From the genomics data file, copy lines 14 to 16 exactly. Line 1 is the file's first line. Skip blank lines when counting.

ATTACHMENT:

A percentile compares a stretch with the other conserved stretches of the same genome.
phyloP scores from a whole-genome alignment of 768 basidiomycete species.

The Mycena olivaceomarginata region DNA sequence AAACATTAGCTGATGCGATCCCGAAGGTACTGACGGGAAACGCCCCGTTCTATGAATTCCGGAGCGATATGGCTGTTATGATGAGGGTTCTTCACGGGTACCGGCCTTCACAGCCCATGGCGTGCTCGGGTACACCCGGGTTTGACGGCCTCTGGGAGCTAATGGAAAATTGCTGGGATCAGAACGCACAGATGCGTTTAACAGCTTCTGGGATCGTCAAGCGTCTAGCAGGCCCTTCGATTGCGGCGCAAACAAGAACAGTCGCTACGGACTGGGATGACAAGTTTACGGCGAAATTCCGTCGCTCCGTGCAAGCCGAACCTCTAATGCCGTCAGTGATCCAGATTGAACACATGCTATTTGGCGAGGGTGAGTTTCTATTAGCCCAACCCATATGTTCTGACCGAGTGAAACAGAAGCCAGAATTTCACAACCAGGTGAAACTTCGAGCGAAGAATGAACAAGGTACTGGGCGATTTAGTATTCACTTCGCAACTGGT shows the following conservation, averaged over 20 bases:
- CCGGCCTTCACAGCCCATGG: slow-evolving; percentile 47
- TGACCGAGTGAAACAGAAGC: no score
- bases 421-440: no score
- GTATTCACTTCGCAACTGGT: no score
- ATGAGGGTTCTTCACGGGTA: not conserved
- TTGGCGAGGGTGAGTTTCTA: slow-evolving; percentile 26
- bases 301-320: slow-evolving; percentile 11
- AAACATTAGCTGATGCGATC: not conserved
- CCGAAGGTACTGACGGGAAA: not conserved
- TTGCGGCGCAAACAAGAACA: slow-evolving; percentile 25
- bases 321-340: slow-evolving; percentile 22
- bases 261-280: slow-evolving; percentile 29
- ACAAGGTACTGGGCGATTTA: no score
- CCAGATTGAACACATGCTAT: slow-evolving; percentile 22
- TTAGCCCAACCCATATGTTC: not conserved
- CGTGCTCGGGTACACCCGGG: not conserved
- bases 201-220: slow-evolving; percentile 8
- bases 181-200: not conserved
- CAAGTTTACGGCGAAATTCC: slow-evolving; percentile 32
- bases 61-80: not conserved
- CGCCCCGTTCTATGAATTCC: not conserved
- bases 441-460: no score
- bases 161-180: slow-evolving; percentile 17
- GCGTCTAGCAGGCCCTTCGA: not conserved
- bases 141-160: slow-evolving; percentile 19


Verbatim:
- bases 321-340: slow-evolving; percentile 22
- bases 261-280: slow-evolving; percentile 29
- ACAAGGTACTGGGCGATTTA: no score